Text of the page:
The older the brothers got the greater the divide between them became, because of their adult views on race. While Tommy remained in Tennessee, Barry moved to New England, embarrassed at times by his brother's actions. Although both brothers had families of their own and each experienced professional successes, their views about racism couldn't have been farther apart and, as a result, their relationship turned to ice for a good many years.  Fortunately, unlike many fractured relationships that stay that way to the grave, these brothers were able to eventually come to an understanding and make their peace before it is was too late.

This memoir was short, fewer than 200 pages, and very well written with several beautiful illustrations included. I enjoyed the story of these brothers and finished their story in one seating. I think this memoir will appeal to more mature readers, especially those who have experienced strained sibling relationships in their own families.

About the Author-----BARRY MOSER was born in Chattanooga, Tennessee. His work is represented in the National Gallery of Art, the Metropolitan Museum, the British Museum, the Victoria and Albert Museum, and other museums around the world. He has illustrated and/or designed over 350 books, including Moby-Dick, Frankenstein, The Divine Comedy, and the King James Bible. His edition of Alice's Adventures in Wonderland won a National Book Award. He is currently Irwin and Pauline Alper Glass Professor of Art and the printer to the college at Smith College.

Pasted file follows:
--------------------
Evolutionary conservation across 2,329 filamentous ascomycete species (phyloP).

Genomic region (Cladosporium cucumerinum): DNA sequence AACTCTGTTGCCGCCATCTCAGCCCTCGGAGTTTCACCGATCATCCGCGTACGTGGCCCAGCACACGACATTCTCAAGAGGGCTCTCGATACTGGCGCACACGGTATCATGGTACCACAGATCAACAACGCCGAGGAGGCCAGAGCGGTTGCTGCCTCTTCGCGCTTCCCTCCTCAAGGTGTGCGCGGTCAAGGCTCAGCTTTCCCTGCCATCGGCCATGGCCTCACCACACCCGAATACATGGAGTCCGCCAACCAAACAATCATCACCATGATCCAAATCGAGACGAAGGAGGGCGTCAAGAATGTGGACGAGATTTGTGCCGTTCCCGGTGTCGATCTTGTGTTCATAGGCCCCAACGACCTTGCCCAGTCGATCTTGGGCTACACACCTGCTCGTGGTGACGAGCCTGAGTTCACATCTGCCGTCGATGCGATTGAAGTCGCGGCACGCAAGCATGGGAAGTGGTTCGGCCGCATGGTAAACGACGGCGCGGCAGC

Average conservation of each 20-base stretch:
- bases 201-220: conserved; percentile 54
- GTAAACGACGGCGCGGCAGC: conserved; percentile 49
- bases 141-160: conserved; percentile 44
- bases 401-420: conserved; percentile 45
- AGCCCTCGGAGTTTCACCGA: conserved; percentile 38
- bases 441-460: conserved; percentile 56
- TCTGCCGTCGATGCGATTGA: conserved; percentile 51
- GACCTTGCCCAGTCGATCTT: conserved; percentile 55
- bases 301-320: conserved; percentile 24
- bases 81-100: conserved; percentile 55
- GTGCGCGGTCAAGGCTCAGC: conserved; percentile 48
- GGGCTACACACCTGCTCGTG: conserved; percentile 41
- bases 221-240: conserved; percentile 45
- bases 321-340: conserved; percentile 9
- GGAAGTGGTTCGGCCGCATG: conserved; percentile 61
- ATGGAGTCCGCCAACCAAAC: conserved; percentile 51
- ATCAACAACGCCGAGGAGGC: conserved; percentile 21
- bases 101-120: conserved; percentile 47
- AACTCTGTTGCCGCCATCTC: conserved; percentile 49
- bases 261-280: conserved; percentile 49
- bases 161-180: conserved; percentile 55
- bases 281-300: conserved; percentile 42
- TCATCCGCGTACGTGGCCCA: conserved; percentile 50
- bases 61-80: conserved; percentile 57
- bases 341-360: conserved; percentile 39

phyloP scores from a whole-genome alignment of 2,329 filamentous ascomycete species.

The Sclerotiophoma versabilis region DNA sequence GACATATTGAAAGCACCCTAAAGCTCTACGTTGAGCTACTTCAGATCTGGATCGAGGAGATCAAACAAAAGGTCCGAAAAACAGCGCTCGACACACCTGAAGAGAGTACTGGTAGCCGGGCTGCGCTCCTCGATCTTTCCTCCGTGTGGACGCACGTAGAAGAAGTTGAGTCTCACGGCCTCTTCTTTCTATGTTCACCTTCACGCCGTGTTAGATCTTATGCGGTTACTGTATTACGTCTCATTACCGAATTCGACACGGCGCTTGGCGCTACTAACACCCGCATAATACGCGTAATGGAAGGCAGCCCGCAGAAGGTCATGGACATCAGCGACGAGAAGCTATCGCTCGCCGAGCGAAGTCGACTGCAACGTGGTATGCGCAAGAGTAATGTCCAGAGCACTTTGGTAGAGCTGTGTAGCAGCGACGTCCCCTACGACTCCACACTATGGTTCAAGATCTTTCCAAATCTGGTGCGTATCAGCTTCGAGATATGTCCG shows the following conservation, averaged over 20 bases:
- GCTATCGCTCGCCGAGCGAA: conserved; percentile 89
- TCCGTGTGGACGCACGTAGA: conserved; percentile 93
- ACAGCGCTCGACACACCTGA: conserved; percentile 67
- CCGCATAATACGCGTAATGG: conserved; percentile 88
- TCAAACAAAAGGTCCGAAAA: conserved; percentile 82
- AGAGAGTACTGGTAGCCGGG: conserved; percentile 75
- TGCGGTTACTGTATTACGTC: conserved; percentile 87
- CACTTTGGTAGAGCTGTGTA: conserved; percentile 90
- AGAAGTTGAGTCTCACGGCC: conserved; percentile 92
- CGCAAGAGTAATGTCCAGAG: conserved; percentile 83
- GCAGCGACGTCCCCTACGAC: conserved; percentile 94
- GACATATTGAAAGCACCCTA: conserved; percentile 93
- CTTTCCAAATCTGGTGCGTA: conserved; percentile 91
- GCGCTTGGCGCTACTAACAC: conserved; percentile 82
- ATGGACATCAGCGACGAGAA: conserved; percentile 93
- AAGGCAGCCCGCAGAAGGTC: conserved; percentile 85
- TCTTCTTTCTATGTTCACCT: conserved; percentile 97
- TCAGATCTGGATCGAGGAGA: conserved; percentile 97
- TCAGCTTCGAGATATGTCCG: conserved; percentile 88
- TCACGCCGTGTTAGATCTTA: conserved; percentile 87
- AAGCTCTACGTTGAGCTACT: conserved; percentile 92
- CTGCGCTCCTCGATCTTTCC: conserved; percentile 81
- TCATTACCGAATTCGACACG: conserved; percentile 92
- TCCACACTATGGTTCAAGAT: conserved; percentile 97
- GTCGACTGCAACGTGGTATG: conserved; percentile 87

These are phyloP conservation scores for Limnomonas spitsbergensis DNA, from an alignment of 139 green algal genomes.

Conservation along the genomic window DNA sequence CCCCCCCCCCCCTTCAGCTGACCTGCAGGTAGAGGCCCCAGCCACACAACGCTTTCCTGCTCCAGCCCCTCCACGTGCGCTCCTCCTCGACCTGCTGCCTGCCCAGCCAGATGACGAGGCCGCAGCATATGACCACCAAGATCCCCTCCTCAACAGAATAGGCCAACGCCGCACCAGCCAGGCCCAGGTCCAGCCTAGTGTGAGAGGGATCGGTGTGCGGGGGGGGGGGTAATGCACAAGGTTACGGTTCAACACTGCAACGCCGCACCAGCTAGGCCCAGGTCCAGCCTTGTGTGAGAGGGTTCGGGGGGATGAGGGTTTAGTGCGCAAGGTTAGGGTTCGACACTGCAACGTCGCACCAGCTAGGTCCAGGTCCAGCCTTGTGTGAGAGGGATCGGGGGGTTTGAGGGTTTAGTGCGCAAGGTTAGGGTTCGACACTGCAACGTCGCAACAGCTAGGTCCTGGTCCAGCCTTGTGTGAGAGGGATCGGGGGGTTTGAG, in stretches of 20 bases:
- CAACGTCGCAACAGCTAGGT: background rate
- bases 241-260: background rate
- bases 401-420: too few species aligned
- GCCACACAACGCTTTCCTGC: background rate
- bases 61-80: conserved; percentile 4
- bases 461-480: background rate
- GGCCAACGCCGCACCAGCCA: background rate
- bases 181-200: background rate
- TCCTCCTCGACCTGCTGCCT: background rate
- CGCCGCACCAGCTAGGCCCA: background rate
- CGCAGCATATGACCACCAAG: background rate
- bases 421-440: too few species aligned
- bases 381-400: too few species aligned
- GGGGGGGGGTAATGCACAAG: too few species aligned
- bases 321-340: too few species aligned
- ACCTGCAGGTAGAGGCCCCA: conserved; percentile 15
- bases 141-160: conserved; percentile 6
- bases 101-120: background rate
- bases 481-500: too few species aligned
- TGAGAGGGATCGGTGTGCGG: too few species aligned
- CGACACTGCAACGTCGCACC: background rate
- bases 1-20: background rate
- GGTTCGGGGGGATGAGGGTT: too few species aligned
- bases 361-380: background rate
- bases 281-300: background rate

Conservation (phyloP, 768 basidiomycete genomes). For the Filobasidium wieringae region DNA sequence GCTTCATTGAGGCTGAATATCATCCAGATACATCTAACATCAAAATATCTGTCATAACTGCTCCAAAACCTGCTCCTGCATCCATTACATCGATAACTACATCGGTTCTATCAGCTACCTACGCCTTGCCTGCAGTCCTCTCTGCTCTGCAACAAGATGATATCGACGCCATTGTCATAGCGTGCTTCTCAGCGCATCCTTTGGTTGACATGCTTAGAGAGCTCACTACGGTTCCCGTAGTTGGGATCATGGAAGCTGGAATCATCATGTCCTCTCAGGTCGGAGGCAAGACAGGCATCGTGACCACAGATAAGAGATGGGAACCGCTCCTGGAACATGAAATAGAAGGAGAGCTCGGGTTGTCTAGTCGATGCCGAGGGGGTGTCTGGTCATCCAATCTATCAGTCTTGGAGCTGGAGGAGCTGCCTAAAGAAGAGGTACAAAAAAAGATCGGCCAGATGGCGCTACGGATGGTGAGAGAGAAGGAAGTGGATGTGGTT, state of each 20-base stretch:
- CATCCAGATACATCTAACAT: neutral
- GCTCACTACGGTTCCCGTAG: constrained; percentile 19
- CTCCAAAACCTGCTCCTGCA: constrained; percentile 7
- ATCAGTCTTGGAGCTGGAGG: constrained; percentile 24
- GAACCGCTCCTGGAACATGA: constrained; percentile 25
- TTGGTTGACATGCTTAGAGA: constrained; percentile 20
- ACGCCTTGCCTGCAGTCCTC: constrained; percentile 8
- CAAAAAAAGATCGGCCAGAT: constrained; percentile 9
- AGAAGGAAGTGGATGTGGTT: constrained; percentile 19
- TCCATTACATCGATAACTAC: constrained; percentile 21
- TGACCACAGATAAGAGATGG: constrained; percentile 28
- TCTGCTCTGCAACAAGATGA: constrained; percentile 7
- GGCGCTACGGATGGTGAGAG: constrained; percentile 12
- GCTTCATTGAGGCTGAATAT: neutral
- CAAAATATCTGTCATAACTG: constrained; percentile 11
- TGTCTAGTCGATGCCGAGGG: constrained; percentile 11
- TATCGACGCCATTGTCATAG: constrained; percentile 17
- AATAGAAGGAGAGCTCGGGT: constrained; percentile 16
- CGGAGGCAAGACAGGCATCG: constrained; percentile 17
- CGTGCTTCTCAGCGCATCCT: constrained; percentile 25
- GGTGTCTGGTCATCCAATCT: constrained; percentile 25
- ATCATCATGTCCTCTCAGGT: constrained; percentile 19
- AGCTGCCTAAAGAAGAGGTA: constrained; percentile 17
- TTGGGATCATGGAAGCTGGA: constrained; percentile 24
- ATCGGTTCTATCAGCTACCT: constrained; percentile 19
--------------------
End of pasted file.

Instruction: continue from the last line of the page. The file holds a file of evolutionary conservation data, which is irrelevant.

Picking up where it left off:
4/5 stars

Friday, October 9, 2015

The Beautiful Bureaucrat; Helen Phillips

The Beautiful Bureaucrat; Helen Phillips
Henry Holt & Co - 2015

When I saw that readers who enjoy Murakami and Atwood would likely enjoy this book, I knew I had to give it a try. It's a great choice for book groups with plenty to discuss.

After being out of work for way too long Joseph and Josephine, a 30-something couple move to an unnamed city from the "hinterlands" where Joseph has just found a job. Soon after Josephine is hired as an administrative assistant but, her job and the workplace is anything but ideal.

Josephine's office is a windowless, dingy pink room (9997) with bright fluorescent lighting. Her faceless, boss, known only as, "The Person with the Bad Breath" provides her with files and instructions, Strictly data entry work, file after file she dutifully enters a series of numbers from the files into a database. She is not allowed to ask questions or discuss her job with anyone. She can't even hang a calendar on her disgusting office walls.  Then there's a girl named Trishiffany who calls her JoJo and who knows way too much personal information about Josephine, information that she's pretty sure she has never shared.  It gets more creepy and bizarre from there.  

Josephine's happy that at the end of the day she at least has her husband and the latest horrible place they call home to look forward to.  However, when Joseph doesn't come home one night and then when he does return he becomes more distant, Josephine's anxiety kicks into high gear. She thought their relationship was solid and that she could count on him and they silly routines and word games.

The story is told from Josephine's POV, and although it's  a novel fewer than 200 pages, there's plenty to like about this story. A blend of real and surreal, touching and thrilling and with a good dose of dark humor, The Beautiful Bureaucrat will make you smile and make you wonder. The ending was unexpected and honestly it made me go back and read some of the story again. A good choice for book groups to consider.

4.5/5 stars
(sent by publisher)

Thursday, October 8, 2015

Shantaram fans - a long awaited sequel - The Mountain Shadow; Gregory David Roberts

It's been (11) years since Shantaram had been published. This was such a fantastic (944 pp) novel.  I had read and discussed it with a coworker about 5 years ago, and we both couldn't shut up about it. I'm so excited for this sequel, despite it being another hefty tome at (912 pp). Have you read Shantaram? If not, you should try it sometime -- truly amazing.